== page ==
Skip to main content
Intellect

BYU Silent Film Night to screen Harold Lloyd's "Safety Last" Friday Oct. 7

Organist Mike Ohman will provide the music for Brigham Young University’s Silent Film Night, featuring the 1923 Harold Lloyd comedy “Safety Last,” on Friday, Oct. 7, at 7:30 p.m. in the de Jong Concert Hall.

Tickets are available through the Fine Arts Ticket Office at (801) 422-4322 or by visiting performances.byu.edu for $9 or $6 with student or BYU ID.

“Safety Last” follows a country boy, played by Lloyd, who heads to the city to find success. While working as a lowly store clerk in a department store, the boy arranges for his friend, a “human fly,” to climb the outside of the building as a publicity stunt to bring more customers to the store.

However, the “human fly” is a criminal and is captured by the police. Lloyd the clerk must then make the climb himself which results in hilarious stunts, ending with the famous clock scene.

For more information, contact Mike Ohman at (801) 422-3149.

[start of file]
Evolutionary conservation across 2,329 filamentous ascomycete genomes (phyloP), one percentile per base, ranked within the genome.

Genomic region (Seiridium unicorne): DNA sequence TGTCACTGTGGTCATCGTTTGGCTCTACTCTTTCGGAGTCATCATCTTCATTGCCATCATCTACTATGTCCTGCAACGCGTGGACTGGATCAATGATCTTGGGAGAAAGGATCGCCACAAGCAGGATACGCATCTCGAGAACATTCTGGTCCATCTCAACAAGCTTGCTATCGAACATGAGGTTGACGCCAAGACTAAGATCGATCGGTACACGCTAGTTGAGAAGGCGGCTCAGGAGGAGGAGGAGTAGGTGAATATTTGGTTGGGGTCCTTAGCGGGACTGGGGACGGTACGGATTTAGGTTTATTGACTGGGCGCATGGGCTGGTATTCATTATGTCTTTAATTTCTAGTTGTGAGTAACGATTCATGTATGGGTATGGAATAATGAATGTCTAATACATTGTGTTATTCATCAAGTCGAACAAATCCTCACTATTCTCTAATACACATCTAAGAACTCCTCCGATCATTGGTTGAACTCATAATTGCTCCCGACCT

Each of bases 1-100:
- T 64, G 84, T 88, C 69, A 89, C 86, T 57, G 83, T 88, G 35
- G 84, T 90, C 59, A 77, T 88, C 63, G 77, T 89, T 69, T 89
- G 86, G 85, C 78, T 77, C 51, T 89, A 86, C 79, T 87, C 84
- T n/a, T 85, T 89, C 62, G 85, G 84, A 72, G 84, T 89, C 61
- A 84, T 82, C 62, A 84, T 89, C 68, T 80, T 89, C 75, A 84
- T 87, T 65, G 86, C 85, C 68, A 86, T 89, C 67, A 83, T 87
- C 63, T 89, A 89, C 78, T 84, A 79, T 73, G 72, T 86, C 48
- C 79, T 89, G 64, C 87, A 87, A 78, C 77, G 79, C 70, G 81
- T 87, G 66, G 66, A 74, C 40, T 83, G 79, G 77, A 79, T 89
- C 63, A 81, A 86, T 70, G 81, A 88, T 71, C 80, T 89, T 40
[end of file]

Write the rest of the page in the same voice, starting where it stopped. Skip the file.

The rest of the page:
Writer: Brian Rust

Related Articles
data-content-type="article"
February 10, 2020
For years now, 10,000 steps a day has become the gold standard for people trying to improve their health — and recent research shows some benefits can come from even just 7,500 steps. But if you’re trying to prevent weight gain, a new Brigham Young University study suggests no number of steps alone will do the trick.
overrideBackgroundColorOrImage= overrideTextColor= overrideTextAlignment= overrideCardHideSection=false overrideCardHideByline=false overrideCardHideDescription=false overridebuttonBgColor= overrideButtonText= overrideTextAlignment=
data-content-type="article"
February 04, 2020
Deep in the Tushar mountains, some three hours south of BYU’s campus, Ph.D. student Jordan Maxwell and two other students found themselves in deep snow, both literally and figuratively.
overrideBackgroundColorOrImage= overrideTextColor= overrideTextAlignment= overrideCardHideSection=false overrideCardHideByline=false overrideCardHideDescription=false overridebuttonBgColor= overrideButtonText= overrideTextAlignment=
data-content-type="article"
January 29, 2020
The number of times a teacher compliments or recognizes a student’s good behavior, compared to how often the teacher reprimands the student, the more likely that student is going to stay focused on the task at hand.
overrideBackgroundColorOrImage= overrideTextColor= overrideTextAlignment= overrideCardHideSection=false overrideCardHideByline=false overrideCardHideDescription=false overridebuttonBgColor= overrideButtonText= overrideTextAlignment=
overrideBackgroundColorOrImage= overrideTextColor= overrideTextAlignment= overrideCardHideSection=false overrideCardHideByline=false overrideCardHideDescription=false overridebuttonBgColor= overrideButtonText=